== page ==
Thursday, June 20, 2019

Liberty and Equality Essay Example | Topics and Well Written Essays - 1750 words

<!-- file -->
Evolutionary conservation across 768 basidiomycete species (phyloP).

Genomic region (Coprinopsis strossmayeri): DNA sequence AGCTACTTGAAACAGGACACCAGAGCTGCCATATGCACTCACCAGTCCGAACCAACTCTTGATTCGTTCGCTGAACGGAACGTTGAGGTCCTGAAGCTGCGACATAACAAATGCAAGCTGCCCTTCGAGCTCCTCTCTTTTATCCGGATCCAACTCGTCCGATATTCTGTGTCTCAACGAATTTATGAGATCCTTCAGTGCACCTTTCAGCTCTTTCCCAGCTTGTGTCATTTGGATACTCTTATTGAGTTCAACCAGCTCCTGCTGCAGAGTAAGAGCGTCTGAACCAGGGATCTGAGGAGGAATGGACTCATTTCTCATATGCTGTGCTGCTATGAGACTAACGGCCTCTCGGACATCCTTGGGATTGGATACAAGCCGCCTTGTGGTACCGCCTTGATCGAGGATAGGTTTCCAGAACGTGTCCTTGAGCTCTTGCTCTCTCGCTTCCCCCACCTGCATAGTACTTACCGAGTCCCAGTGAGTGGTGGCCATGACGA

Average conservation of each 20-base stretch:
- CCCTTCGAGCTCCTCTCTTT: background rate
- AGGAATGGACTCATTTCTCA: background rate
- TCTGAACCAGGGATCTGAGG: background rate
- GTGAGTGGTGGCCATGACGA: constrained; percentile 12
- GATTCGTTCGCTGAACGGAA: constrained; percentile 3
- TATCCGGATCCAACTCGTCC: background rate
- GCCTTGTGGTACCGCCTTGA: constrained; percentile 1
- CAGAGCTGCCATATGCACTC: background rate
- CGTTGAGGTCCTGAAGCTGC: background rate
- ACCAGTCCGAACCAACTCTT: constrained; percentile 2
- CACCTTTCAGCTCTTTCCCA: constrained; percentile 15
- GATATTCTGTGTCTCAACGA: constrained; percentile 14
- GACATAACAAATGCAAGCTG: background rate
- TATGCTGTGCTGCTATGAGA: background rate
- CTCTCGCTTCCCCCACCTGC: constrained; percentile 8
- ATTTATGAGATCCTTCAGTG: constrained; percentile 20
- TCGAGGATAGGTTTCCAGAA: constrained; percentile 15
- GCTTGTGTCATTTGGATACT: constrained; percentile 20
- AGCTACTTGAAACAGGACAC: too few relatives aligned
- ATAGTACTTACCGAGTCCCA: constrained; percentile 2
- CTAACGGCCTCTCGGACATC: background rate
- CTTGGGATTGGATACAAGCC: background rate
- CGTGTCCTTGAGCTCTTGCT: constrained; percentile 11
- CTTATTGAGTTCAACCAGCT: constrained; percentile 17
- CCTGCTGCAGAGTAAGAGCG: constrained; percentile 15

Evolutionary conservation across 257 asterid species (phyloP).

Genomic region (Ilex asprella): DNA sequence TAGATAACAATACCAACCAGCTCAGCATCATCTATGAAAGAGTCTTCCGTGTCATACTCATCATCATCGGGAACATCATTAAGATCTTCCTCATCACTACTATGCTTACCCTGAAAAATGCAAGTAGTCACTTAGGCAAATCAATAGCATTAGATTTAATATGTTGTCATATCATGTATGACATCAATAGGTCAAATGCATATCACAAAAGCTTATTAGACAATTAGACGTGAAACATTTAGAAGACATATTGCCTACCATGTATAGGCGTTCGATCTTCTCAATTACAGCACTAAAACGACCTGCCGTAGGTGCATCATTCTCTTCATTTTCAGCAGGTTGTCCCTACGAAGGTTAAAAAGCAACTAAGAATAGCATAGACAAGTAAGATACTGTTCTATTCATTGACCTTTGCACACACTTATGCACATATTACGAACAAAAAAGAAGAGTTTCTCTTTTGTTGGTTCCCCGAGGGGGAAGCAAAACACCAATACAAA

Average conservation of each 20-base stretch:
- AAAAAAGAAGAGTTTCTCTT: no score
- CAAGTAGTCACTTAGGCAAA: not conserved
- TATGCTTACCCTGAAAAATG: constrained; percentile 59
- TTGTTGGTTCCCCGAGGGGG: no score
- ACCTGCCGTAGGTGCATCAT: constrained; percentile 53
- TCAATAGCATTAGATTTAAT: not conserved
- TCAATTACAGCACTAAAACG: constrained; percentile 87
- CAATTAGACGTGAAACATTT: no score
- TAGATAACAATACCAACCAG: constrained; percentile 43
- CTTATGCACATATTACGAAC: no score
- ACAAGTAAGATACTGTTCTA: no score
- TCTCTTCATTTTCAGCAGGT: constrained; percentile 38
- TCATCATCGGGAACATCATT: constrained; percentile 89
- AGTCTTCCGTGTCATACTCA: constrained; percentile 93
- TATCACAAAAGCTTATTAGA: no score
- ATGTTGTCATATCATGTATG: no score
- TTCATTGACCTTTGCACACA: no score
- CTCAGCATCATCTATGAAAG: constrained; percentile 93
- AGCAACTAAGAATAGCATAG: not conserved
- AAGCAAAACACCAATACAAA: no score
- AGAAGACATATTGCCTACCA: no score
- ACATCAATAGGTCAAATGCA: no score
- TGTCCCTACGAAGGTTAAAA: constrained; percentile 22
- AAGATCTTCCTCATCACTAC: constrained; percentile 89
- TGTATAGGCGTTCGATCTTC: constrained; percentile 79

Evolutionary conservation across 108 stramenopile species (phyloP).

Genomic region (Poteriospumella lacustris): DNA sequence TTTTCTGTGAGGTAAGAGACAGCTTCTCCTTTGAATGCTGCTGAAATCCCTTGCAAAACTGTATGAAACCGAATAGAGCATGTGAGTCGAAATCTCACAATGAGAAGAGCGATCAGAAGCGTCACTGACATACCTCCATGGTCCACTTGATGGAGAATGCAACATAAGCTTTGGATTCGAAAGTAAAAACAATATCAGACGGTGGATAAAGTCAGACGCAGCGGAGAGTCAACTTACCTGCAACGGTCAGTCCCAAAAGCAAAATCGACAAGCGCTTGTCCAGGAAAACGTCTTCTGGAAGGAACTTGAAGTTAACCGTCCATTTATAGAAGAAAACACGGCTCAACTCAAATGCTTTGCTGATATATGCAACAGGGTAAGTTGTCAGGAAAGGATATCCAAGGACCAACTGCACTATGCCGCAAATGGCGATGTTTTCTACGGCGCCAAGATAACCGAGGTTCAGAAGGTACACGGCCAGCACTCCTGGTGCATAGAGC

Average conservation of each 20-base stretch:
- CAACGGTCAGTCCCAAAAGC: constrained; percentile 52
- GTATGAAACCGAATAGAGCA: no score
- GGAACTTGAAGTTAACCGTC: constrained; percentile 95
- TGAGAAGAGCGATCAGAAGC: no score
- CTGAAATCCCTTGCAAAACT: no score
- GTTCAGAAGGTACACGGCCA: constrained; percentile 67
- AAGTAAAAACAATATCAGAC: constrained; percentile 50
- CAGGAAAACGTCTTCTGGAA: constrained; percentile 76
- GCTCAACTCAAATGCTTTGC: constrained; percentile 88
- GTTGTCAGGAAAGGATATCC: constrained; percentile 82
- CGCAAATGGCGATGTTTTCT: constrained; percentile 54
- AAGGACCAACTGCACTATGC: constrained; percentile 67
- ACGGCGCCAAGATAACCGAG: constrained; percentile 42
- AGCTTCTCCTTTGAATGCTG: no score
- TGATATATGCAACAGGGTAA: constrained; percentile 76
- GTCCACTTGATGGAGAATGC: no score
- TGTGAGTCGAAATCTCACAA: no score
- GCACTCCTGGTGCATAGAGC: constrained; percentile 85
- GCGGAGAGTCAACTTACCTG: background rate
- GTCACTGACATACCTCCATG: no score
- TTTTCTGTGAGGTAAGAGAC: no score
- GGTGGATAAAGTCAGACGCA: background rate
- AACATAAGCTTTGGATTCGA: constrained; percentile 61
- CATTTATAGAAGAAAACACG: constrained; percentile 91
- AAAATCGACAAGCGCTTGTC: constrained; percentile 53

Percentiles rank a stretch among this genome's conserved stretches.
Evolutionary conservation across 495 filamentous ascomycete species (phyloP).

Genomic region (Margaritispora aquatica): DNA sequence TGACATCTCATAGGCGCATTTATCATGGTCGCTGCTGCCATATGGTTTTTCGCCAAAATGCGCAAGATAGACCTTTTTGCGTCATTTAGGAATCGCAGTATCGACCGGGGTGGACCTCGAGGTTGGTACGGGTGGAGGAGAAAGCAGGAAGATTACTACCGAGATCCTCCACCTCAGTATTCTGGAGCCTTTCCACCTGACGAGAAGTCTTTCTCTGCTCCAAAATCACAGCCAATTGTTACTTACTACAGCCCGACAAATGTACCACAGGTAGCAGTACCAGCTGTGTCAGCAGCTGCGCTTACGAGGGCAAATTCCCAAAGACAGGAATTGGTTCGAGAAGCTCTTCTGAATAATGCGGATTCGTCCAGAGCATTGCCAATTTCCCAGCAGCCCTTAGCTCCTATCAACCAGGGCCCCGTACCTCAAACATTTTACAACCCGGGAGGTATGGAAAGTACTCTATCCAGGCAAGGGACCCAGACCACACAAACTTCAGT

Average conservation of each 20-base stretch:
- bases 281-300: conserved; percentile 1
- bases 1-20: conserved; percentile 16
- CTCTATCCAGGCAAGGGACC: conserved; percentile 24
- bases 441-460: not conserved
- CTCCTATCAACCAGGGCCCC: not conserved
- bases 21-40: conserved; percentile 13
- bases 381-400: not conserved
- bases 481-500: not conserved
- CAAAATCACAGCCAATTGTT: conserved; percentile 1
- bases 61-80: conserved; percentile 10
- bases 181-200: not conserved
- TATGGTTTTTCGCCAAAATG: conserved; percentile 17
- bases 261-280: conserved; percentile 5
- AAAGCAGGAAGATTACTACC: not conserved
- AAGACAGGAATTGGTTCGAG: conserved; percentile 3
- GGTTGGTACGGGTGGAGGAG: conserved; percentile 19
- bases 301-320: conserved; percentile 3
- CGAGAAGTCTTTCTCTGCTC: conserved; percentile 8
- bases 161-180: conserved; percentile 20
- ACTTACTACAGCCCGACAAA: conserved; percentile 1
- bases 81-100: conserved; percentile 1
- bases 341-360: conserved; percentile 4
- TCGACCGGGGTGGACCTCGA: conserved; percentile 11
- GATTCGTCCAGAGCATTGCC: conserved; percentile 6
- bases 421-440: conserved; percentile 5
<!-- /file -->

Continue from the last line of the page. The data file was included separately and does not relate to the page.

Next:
Liberty and Equality - Essay ExampleAs a function of this confusion with regards to some of the core precept that help to define the lodge in which we live, it will be the express intent of this particular depth psychology to engage the reader with an understanding of the immutable nature of equality and liberty. Through such analysis and focus upon the way in which these two are relate and dissimilariated from one another. Yet, the fact of the consequence is that the interplay between equality and liberty is something that perennially exists. Ultimately, each and every decision that is made with regards to greater levels of liberty, or the go thereof, has a direct and/or tangential impact with regards to the manner in which an individual can experience a degree of equality. Naturally, in a perfect world, society views equality and liberty as two goods that should be able to exist alongside one another in equal measure. However, the fact of the matter is that one necessarily co nstrains the other and causes a situation by which an increased degree of equality adversely impacts liberty and vice versa. The following analysis and discourse will more appropriately define this inverse relationship and the means by which it is exhibited within the United States both past and present (Smith 456). One psychoanalyst noted, The balancing of liberty and equality interests cannot be accomplished in the abstract. We cannot decide issues involving specific legislation by determining that we lack enough liberty or that our society has too much equality. Careful evaluation requires inquiry into the specific nature of the individual liberty that may be sacrificed and the value of the equality that will be enhanced if the proposal of marriage becomes law (New York Times 1). As such, the interplay between these two seemingly competitive virtues is clearly manifest. Firstly, before delving into an active definition and understanding of either liberty or equality, it must be appreciated that neither of these terms are in direct competition with one another for a position of being the more or less important guiding principle of democracy rather, these concepts are both cornerstones through which democracy is defined, upheld, and delineated. If one of these two terms had to be understood as of greater importance than its counterpart, then the entire framework upon which representative government is fabricated would topple. Ultimately, at its very core, liberty necessarily defines the state of being free. As such, this freedom has been exhibited within almost each and every aspect of the way in which the American experience of government has come to be known. Although the freedom of liberty is a defining hallmark of the way in which he United States has come to experience its own development and growth as a political and well-disposed concept, the fact of the matter is that the actual application of liberty itself is not static. Just like with the way i n which equality has come to be re-defined and re-understood throughout different periods of the nations history, liberty and the freedoms that it entails has been defined, constrained, and redefined as different experiences have shaped the way in which this concept is reflected within the American populace. A quick pillowcase of this can of course be seen with regards to the way in which liberty came to be constricted after the attacks of September 11th, 2001. Whereas the nation itself was in a

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